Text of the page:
What type of Unity 1.0 quick start examples are you looking for?

Developer
May 15, 2008 at 5:54 PM
Edited May 15, 2008 at 6:09 PM

Folks,

If you find a better way to learning Unity by quick start examples; I am in the process of doing additional quick start examples of Unity 1.0.
These examples would demonstrate a particular feature(s) of Unity 1.0, and hopefully will enable you to utilize the Unity framework in your application and design earlier.

In order to exploit the helpfulness of these quick start examples. I would need your input (reply to this thread here) for what kind of quick start examples are you looking for?


Based on what comes out, I will create the Work Item at Issue Tracking and you can follow up the progress. Also some other contributors or developers on here may already have what you need and may construct a sample as well.

Regards,

Alexander

 

 

May 15, 2008 at 6:57 PM
Something based around a web application would be nice

In particular covering
1.  lifetime managers
2.  Some kind of batch registration
3.  Managing large configuration files
4.  Demonstrating where to use the container compared with where not to use the container

Joe






Developer
May 15, 2008 at 9:18 PM
Edited May 15, 2008 at 9:21 PM

Joe,

Here in CET (Central Europe Time) is almost time to go sleep, so I will take a look of these items tomorrow and break them down for proposal of workable items. I already have some profiling statistics for point 4 which would not take a long to make it presentable form. Anyhow till tomorrow... 

 

Regards,
Alexander

Developer
May 16, 2008 at 5:33 PM

Joe,

Can you expand a bit more of your topics below? For example, are you looking for web samples that would use the Unity default lifetime managers and how these would affect web application, or how to create external lifetime managers? Also batch registration and configuration, which scenarios you had on your mind?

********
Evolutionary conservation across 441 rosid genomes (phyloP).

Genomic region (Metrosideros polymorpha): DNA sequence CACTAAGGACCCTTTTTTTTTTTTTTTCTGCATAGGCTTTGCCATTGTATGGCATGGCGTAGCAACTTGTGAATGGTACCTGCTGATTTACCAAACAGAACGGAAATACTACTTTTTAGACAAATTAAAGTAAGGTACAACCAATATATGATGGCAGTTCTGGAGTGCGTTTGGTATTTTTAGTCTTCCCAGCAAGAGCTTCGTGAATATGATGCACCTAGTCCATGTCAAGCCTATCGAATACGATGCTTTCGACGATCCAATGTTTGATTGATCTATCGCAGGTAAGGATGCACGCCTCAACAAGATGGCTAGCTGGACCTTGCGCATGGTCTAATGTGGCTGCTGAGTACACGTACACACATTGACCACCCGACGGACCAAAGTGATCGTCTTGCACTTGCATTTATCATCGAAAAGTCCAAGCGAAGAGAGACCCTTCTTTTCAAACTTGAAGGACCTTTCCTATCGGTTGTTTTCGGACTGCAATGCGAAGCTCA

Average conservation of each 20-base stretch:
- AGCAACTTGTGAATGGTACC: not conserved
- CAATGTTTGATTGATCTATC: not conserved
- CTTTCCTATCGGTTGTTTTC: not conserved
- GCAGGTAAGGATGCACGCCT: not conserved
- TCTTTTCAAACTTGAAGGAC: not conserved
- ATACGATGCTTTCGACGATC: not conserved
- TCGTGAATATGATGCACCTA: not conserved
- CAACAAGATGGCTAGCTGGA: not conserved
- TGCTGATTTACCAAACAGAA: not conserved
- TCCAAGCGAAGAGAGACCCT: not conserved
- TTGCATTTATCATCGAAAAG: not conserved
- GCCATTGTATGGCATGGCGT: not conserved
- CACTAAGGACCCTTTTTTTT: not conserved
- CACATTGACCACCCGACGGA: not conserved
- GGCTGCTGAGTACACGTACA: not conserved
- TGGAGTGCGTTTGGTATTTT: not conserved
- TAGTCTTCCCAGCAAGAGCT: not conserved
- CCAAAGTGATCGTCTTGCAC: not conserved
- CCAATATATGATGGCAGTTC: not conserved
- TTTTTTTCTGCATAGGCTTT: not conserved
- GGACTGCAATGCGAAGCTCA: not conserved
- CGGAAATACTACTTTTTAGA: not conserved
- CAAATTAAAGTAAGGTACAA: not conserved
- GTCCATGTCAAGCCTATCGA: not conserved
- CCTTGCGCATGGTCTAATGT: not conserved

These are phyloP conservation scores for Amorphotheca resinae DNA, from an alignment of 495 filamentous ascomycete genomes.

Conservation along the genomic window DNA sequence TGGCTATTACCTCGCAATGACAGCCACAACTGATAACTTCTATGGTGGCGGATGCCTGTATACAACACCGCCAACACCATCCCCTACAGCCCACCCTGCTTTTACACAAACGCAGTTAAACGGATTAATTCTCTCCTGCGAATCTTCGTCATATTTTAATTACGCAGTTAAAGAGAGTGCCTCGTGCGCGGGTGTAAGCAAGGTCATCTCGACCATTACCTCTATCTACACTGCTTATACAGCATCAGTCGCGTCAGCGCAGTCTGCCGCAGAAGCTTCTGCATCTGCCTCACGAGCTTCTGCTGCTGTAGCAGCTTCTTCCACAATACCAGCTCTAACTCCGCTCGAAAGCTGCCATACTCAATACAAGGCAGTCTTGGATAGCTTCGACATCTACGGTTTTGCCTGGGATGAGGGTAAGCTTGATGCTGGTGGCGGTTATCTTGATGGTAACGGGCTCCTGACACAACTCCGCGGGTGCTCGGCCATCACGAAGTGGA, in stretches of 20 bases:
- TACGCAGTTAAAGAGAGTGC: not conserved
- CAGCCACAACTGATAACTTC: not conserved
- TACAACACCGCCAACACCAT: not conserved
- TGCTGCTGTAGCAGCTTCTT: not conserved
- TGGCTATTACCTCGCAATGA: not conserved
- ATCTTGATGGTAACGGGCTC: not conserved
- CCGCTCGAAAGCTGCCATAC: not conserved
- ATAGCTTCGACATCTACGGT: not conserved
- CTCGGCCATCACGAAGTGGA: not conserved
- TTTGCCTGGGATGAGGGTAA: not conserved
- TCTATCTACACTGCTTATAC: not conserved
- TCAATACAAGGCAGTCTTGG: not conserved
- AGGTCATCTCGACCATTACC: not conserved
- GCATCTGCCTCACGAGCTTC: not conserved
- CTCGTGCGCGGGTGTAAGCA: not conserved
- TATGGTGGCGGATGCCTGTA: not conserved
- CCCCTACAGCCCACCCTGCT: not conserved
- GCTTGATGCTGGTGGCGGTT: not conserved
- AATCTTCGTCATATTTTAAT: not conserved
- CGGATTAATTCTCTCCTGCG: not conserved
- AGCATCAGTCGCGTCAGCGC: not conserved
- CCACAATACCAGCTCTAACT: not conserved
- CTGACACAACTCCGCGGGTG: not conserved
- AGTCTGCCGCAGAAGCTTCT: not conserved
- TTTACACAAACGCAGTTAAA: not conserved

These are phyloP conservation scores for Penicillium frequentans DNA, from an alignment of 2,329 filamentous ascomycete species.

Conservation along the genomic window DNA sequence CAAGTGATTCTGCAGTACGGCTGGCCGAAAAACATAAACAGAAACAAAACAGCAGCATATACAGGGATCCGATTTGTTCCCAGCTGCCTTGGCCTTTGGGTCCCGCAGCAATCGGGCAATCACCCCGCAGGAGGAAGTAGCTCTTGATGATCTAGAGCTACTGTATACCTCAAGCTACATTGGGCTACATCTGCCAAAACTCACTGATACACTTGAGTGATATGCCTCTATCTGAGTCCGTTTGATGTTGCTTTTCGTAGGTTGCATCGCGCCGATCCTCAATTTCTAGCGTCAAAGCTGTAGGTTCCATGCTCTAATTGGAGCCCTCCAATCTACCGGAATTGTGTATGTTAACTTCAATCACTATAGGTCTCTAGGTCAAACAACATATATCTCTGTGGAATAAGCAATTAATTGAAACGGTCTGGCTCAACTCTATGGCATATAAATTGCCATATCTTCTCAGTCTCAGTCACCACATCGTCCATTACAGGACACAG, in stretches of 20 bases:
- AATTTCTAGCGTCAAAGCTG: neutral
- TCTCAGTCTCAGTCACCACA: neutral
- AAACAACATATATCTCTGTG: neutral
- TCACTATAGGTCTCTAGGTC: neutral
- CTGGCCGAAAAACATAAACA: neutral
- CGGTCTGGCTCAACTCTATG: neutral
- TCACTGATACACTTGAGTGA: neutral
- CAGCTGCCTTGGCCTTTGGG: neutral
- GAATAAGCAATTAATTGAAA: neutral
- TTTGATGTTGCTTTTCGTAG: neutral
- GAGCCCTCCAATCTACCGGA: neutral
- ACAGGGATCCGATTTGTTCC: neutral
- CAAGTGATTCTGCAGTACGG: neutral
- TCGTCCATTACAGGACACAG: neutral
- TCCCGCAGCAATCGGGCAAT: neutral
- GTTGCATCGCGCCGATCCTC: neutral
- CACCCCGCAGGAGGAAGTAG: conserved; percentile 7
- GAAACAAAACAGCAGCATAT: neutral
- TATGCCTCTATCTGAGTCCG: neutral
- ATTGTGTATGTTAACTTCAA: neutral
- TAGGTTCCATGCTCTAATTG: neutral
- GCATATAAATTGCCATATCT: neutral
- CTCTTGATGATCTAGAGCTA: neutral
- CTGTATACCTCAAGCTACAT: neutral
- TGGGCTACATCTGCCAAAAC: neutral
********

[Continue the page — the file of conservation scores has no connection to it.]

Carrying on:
Regards,

Alexander

Developer
May 16, 2008 at 5:49 PM

Joe,

Also what came up to mind is that EntLib configuration block could make sense for large configuration of the Unity.  But again, I need to narrow these options a bit more what you looking for.

Regards,
Alexander

May 16, 2008 at 9:57 PM
Sure

1.  lifetime managers -- in a web application you would probably prefer your instances are created on a per request (or per web request) basis, however there are times when a singleton would fit.   When is the right time to use the singleton vs the per request.  Would putting together a per web request (like Windsor) lifetime manager be out of scope?

2.  batch/bulk registration -- having thought about it, this is probably as easy as looping through the types in an assembly.  However, might be useful as an idea of how to use the container - i.e., are we better off configuring via xml or organizing my assemblies a little better so that our services are grouped together and easy to find via code.

3.  configuration files -- Im not at all familiar with the entlib configuration block (so I guess for me this would be a good place to learn about it).   My concern is that 1000 line xml files will introduce more friction than needed in my process, so whats the recommended way to deal with that. 

4. where to use the container -- my understanding is that in a perfect world IoC.Resolve<T> would be called once and only once per application.  However, its not a perfect world, so when should we be using the container to resolve dependencies?  When is a good time for anything other than your "starting point" to be aware that IoC is even available.

Probably what I have suggested may be more along the lines of best practices and "why" as opposed to a quick start, but I for one would be very thankful for a quick start that answered these questions as opposed to yet another "heres a three page, two component basic blog" example.

Thanks
Joe
alexanderQX wrote:

Joe,

Can you expand a bit more of your topics below? For example, are you looking for web samples that would use the Unity default lifetime managers and how these would affect web application, or how to create external lifetime managers? Also batch registration and configuration, which scenarios you had on your mind?  

Regards,